The editor’s role in producing your book

The editor’s role in producing your book is to edit the manuscript to make sure it  is well-structured and error-free, so it is ready for the next stage of production.

A brief overview of the editing process

Structural or developmental editing

Based on the information you’ve given them, the editor needs to decide whether the language, style and overall design of your manuscript meet the needs or expectations of the intended audience.

If it’s non-fiction (e.g. a memoir, or academic text) the editor may recommend  structural changes; for example, moving chapters around, deleting chapters or sections, making the style consistent, making sure the pace is interesting/ appropriate to the various parts, or writing or rewriting paragraphs or even whole chapters to make sure all the information is clear and easy to read.

If it’s fiction (e.g. a novel) the editor may recommend developmental changes/ improvements such as moving chapters, deleting chapters or sections, changing the style, changing the point of view, ensuring characters develop through the story, rewriting paragraphs or even whole chapters or writing new paragraphs or even whole chapters.

In structural or developmental editing, the editor makes the suggestions via a report, and often also via track changes comments or suggestions in the manuscript document itself. The editor does not make the changes, or decide whether to implement their suggestions. That is up to the writer to do, after the structural or developmental edit has been done.

For more information go to: Structural editing

rough Copy edit (Line edit), FACT CHECK ETC.

First, the editor needs to clarify the manual to be used as the main guide when editing the manuscript. There are several manuals that could be used. The main guide I use when editing Australian publications is the current edition of the  Australian Style Manual.

The editor creates a style sheet to ensure the language, style and formatting are consistent throughout the manuscript. For more information about how to create a style sheet go to: IPEd – the editing style sheet.

Non-fiction manuscripts should always be edited so they have correct grammar, spelling and punctuation. Fiction and creative non-fiction manuscripts need to be edited so they are consistent in style, will be easily understood by the reader, and are ‘believable’ – that is, they show what people really would say and do in those situations.

The editor may need to fact-check the manuscript by cross-checking the information in the manuscript with other sources to make sure it is correct. Information that may need to be checked includes descriptions of items, places or events that are based on real things; photo captions; references, links and names of items in the bibliography; quotes from other publications.

Fact-checking may be undertaken as part of the line editing process, or as a separate stage.

fine (or final) Copy edit

Copy editing (which some people call ‘proofreading’, especially in regard to reports and documents that are not going to be designed and published as books) means correcting the spelling, punctuation and occasional grammatical errors remaining in the document, so that the manuscript is ready for the graphic design stage.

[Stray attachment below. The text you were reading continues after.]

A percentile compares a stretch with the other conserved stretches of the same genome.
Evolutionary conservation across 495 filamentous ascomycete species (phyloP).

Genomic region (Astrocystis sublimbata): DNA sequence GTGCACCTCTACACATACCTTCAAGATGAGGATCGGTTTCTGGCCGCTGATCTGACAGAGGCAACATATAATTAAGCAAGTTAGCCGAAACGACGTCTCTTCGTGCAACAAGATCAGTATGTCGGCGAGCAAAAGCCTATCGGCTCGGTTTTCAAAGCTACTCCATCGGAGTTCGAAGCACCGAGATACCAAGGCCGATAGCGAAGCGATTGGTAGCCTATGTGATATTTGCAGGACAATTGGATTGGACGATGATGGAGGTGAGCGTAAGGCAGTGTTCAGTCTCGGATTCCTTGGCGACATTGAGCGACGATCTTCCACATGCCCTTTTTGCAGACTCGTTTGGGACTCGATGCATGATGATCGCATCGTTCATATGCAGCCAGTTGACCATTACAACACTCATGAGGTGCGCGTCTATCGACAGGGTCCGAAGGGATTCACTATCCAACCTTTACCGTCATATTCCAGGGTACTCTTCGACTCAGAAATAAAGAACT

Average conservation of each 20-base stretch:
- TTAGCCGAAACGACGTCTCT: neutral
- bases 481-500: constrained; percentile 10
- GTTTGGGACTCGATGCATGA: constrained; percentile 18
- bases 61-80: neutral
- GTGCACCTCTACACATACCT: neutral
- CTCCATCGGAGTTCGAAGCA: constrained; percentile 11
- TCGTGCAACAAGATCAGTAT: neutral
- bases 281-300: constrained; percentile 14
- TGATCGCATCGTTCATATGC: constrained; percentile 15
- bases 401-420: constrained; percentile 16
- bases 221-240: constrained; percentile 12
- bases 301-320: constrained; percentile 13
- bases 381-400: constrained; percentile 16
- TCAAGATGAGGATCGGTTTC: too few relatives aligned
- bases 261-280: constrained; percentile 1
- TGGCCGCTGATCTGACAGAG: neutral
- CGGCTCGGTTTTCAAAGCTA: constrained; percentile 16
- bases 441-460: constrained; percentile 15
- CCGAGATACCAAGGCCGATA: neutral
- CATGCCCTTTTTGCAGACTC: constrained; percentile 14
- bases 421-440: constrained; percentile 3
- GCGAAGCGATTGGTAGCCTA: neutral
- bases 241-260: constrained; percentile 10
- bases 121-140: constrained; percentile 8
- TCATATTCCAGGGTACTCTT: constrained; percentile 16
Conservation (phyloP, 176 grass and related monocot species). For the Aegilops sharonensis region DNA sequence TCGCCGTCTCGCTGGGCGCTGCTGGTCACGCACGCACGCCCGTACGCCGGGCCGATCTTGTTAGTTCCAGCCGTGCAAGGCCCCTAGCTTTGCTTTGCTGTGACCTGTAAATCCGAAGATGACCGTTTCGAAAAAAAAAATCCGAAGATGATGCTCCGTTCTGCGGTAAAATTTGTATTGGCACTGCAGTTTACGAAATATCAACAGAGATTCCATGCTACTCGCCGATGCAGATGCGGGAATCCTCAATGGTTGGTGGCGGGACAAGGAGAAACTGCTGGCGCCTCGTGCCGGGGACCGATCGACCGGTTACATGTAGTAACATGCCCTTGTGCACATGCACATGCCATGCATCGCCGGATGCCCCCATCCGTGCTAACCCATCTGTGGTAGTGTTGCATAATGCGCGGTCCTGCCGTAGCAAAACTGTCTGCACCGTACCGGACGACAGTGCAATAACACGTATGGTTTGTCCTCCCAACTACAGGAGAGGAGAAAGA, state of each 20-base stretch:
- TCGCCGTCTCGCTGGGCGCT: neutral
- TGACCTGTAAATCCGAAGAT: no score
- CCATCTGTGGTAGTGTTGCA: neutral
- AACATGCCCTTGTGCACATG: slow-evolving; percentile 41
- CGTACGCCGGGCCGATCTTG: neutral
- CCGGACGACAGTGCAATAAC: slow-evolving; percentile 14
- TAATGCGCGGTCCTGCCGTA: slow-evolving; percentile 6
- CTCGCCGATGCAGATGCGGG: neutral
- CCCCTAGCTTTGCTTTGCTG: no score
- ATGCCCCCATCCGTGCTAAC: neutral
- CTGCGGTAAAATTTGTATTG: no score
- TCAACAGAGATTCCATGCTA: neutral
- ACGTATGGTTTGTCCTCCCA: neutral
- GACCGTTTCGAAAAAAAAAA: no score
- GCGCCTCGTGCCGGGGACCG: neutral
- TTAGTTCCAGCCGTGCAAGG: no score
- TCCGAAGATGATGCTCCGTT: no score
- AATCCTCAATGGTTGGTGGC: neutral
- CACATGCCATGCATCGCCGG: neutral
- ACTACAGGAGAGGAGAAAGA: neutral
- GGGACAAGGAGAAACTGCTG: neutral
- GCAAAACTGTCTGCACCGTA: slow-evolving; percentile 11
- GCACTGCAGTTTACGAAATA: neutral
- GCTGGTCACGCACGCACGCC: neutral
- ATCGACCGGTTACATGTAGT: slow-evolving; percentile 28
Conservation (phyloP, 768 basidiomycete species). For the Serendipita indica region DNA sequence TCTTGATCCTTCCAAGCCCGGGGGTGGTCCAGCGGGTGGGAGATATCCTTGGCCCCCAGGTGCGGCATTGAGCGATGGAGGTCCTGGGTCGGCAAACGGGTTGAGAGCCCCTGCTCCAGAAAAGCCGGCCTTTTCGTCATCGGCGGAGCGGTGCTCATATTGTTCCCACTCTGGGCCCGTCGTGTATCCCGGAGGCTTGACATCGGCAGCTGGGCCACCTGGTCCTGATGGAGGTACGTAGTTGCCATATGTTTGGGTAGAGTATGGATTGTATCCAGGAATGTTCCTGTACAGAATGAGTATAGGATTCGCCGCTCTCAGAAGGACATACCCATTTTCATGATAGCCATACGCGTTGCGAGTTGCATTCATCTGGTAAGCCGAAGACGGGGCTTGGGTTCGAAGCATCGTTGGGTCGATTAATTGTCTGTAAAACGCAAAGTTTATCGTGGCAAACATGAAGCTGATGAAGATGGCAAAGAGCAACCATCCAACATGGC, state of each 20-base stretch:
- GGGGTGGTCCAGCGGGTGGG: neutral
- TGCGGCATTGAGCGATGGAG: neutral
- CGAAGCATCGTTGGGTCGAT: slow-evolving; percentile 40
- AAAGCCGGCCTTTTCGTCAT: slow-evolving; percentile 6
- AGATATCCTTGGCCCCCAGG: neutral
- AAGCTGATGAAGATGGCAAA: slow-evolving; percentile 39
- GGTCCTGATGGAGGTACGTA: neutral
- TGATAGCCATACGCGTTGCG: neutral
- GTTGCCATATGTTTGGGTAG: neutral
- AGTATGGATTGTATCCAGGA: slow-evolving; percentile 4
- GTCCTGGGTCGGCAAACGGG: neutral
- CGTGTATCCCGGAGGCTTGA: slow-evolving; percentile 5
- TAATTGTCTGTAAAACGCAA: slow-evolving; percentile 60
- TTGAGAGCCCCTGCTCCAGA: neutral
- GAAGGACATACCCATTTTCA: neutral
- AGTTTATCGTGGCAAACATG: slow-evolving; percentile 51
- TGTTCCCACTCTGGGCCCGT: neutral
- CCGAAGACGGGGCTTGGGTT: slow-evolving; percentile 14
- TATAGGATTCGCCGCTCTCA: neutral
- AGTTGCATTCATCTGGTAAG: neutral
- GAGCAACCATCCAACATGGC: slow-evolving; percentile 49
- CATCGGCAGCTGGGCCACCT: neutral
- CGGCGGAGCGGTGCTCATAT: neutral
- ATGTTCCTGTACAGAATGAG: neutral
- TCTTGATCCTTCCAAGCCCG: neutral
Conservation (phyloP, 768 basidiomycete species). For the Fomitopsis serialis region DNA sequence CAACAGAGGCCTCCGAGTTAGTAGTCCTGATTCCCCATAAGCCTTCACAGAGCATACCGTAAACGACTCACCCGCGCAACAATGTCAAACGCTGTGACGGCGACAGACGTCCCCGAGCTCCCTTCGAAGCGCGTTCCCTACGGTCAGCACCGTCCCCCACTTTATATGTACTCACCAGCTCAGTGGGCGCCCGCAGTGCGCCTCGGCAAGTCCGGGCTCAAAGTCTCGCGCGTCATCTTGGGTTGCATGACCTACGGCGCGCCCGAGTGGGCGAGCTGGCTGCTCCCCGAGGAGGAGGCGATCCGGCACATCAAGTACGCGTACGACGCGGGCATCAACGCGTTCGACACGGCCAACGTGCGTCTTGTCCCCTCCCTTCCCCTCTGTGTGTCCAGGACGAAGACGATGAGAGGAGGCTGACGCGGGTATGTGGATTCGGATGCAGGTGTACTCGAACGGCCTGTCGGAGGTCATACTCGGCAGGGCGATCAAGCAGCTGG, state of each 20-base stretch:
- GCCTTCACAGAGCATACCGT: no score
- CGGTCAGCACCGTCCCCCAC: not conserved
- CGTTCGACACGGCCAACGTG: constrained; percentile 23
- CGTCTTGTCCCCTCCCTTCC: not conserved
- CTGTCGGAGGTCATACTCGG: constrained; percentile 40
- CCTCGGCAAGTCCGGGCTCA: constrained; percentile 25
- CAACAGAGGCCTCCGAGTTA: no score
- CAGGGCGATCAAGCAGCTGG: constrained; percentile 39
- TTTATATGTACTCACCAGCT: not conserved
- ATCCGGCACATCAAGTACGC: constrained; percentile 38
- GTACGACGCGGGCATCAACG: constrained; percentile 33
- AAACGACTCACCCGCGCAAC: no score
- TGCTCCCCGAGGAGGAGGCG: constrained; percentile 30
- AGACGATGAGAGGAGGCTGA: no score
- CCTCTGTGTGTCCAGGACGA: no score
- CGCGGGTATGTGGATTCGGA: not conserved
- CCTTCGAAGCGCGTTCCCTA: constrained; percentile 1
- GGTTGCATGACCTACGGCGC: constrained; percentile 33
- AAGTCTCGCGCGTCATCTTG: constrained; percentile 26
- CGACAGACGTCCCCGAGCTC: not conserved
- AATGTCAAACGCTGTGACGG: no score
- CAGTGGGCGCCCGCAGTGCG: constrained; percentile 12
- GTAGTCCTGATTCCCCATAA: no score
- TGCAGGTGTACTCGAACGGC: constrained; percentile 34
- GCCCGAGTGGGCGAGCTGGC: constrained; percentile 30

Copy editing a manuscript includes ensuring the following are correct: inside pages text, cover text; captions, footnotes and/or end notes; and ‘extras’ such as introduction, preface, half-page information and appendices.

For more information go to: Copy editing explained.

How many edits does a manuscript need?

Most (but not all) manuscripts need to be edited more than once, and each time a manuscript is edited, this is called an editing ‘pass’.

  • If the manuscript needs major structural corrections, the editor will need to undertake at least one structural editing pass to ensure the manuscript is ready for the line editing stage.
  • If the manuscript needs a large number of grammatical corrections as well as spelling and punctuation corrections, the editor will need to undertake one or two copy editing passes, or more if required, to ensure the manuscript is ready for the copy editing stage.
  • If the manuscript is more or less correct apart from spelling, punctuation and occasional grammatical errors, it usually only needs one copy editing pass.

What happens after the copy editing stage?

If self-publishing:

  1. Graphic design: Stay posted for my upcoming article about the graphic design stage.
  2. Proofreading: go to Proofreading hardcopy publications, and Proofreading the ‘final proof’.

If you are not self-publishing:

  • It is not the editor’s role to help you find a publisher or agent; you will need to do this yourself. These tips will help:  Finding a publisher or agent
  • You will probably need to submit your manuscript to a publisher or agent as a plain Word document (not a designed document, or a PDF document)

Helpful links to more information about editing

The information in this article is drawn from my own experiences as owner/operator of On Time Typing, Editing and Proofreading: editing a number of publications; editing reports and policies; and writing, compiling and self-publishing hard copy publications. 

Proofread by Dee Sansom, On Time Typing

Image: Pixabay – Creative Commons licence (no attribution required)

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